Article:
Graham, L. et al
After growing frustrated with how much time it took her to grab a scoopula from from across the lab bench, organic chemist Arya Wilkinson has innovated a dangerously fashionable new shortcut; acrylic nails with scoopulas at the end.
“The scoopulas are just so far away,” sighed Wilkinson, “who has time to take those five steps there and back during a busy reaction day? So I gathered all of our lab’s scoopulas, took them to my nail salon and got them put in instead of my regular acrylics.”
When asked if she’s worried about the potential for harmful substances being so close to her skin, Wilkinson brushes it off.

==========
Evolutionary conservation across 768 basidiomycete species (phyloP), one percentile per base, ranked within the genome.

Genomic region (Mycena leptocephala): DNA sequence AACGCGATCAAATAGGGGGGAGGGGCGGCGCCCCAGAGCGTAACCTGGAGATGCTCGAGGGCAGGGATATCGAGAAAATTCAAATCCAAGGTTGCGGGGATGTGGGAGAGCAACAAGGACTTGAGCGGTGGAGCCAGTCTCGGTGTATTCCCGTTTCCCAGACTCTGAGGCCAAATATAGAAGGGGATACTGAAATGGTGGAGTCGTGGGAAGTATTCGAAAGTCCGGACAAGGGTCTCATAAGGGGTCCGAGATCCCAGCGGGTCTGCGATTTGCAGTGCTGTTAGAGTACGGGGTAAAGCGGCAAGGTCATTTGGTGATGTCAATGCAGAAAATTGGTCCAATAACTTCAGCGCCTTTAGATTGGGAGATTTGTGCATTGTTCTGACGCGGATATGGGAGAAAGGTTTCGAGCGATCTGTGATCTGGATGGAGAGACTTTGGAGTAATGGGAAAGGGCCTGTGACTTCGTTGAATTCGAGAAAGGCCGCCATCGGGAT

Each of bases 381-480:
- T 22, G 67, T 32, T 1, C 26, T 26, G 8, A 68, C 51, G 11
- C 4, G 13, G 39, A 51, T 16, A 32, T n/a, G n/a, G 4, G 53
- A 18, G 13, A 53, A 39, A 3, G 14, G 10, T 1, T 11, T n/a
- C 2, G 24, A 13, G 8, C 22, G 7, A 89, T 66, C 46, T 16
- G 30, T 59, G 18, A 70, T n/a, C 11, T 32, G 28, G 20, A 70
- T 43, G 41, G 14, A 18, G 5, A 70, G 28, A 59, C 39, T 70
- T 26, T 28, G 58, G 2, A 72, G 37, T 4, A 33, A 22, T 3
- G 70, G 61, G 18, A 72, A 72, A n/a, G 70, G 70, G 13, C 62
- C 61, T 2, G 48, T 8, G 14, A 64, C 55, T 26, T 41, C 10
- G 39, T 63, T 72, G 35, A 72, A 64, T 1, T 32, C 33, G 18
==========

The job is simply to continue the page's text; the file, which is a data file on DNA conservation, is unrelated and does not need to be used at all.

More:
“Whatever. I scooped up some sodium hydroxide and a chunk fell through the opening in my glove and ate away part of my finger, so what?” said Wilkinson. “That makes them bad?”
Wilkinson estimated that she’s saved hundreds of seconds in the past month alone with her new nails.
WIlkinson’s supervisor, Dr. Emilia Tavern however, isn’t so sure of the new trend.
“Based on her recent requests for writing extensions, I imagine very hard to type with those things,” said Dr. Tavern. “I hope she has some keyboard nails lined up next so she can finish the paper I need by next week’s conference.”
Wilkinson, who considers herself a scientific innovator, hopes that people remember her in the same vein as the inventor of mouth pipetting.